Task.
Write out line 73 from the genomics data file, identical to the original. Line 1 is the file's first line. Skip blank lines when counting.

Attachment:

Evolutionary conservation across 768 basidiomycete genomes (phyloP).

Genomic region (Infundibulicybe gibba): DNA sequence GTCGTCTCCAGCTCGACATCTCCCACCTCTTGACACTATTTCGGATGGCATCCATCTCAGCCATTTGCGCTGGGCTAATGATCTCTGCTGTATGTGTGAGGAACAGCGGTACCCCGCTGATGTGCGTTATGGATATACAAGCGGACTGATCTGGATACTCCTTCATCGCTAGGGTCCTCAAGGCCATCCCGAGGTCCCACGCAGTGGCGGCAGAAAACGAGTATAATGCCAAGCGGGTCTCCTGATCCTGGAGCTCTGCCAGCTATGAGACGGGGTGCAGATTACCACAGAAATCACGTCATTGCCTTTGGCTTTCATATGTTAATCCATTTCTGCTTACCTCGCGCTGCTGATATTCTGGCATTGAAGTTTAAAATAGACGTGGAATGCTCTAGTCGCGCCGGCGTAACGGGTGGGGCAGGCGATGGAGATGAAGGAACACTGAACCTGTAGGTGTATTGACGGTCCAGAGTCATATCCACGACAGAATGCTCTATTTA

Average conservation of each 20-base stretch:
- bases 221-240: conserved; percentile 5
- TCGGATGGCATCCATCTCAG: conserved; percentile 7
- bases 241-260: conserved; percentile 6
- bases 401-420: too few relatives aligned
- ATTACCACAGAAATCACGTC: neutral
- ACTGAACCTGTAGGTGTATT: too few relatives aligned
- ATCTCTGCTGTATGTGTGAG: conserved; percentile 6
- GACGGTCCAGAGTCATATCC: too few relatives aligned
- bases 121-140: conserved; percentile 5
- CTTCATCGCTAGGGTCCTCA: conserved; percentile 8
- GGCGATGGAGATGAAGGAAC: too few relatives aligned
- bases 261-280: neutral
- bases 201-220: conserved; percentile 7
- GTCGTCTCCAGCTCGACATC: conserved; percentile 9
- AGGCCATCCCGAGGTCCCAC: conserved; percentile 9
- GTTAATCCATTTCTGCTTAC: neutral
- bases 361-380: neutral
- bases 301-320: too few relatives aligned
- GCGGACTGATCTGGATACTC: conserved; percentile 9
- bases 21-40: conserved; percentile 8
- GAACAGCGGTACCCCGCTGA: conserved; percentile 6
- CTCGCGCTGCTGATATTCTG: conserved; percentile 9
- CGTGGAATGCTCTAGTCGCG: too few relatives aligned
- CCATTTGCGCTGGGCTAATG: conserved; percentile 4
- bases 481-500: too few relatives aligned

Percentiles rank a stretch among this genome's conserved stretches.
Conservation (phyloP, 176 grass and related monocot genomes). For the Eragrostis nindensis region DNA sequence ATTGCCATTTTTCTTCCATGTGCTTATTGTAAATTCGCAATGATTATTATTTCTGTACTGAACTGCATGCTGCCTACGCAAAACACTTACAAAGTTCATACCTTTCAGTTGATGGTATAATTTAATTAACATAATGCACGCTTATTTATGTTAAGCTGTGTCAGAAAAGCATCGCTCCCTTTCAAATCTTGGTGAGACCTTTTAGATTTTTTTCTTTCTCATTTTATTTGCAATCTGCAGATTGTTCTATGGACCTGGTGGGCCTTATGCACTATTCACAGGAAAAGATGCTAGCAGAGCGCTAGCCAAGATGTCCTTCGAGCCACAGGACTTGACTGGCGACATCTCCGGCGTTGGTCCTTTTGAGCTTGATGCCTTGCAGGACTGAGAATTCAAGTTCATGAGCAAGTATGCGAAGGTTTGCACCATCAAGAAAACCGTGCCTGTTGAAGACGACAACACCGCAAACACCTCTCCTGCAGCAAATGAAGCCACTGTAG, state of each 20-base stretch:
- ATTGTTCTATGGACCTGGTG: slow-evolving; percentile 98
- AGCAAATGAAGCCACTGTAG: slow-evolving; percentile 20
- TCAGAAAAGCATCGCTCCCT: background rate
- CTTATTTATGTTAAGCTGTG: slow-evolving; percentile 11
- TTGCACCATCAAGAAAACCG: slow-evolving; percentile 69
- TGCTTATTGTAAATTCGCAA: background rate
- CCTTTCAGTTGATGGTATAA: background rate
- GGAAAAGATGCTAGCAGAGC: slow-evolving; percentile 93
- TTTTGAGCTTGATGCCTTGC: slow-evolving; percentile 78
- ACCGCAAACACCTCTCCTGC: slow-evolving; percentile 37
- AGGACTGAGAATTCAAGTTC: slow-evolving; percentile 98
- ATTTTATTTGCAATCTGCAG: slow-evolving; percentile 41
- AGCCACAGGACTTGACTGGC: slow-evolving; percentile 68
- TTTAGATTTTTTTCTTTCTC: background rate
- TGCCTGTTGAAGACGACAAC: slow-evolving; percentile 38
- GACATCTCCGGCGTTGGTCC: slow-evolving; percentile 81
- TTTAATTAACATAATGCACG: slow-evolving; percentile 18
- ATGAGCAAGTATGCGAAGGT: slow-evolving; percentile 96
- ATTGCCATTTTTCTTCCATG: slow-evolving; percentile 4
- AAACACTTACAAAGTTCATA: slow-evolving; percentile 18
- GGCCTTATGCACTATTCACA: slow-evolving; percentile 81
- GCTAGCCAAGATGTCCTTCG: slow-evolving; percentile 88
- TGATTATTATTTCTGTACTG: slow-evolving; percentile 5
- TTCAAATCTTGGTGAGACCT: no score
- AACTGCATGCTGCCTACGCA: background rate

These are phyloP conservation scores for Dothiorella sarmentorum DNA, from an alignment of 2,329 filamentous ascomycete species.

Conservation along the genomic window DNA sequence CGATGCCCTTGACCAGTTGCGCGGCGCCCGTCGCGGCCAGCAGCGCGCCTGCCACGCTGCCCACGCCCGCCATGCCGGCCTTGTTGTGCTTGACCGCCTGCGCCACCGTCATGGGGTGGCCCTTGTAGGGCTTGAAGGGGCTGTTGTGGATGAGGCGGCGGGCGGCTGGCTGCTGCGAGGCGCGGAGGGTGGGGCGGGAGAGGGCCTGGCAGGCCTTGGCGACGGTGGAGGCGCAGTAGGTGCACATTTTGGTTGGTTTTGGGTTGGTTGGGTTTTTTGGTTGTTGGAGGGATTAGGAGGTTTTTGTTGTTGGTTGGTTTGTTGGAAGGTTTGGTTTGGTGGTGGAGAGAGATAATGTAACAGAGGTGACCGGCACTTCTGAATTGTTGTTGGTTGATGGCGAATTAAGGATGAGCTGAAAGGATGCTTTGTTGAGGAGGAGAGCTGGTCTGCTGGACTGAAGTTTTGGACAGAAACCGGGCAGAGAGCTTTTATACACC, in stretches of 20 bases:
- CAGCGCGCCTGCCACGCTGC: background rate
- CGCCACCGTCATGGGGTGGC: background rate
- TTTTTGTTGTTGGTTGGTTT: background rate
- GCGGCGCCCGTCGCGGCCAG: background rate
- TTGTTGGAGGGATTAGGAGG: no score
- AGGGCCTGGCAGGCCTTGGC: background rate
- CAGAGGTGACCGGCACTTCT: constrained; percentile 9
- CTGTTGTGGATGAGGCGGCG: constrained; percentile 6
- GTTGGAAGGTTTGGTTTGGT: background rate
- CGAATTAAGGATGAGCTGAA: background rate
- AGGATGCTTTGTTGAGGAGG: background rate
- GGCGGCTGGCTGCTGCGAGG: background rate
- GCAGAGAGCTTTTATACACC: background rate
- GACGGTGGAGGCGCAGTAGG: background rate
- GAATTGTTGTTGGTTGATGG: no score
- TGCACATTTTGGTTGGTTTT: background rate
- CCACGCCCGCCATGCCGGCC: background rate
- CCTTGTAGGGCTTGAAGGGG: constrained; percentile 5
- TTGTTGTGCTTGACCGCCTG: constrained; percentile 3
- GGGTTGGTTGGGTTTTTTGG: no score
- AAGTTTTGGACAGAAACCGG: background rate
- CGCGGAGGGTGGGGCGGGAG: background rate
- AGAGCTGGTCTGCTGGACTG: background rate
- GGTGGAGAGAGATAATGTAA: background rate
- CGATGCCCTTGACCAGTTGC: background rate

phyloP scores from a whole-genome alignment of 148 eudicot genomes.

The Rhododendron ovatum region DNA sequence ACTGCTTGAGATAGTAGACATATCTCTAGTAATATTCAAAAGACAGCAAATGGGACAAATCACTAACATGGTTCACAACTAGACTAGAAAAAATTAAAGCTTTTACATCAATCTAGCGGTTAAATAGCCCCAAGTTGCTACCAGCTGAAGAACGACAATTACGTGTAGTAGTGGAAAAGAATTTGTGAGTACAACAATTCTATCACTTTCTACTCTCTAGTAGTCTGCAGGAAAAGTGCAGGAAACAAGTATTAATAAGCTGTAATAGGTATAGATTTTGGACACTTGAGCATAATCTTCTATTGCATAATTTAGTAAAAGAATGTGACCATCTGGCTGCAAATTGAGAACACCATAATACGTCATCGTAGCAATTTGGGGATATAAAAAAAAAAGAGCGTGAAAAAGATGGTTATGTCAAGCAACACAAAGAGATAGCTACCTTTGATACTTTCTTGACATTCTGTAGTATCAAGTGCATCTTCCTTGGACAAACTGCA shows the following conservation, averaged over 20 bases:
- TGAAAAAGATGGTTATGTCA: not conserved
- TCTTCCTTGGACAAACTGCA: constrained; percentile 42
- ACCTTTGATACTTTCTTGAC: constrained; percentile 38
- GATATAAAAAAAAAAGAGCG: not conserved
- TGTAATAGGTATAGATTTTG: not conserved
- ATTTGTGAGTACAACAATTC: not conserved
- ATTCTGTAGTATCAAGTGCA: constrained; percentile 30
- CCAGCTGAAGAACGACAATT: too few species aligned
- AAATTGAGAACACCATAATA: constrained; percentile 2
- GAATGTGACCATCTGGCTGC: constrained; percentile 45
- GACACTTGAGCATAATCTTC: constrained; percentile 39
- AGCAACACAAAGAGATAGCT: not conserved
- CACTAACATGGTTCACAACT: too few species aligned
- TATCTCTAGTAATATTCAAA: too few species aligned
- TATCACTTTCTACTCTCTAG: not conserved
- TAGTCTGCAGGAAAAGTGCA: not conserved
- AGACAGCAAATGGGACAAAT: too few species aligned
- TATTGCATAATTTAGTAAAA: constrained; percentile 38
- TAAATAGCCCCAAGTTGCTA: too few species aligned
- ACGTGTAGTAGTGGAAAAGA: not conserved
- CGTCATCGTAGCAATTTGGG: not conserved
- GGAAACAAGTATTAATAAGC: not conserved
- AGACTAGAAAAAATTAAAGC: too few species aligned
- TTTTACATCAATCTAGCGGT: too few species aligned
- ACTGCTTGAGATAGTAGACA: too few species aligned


- TGCACATTTTGGTTGGTTTT: background rate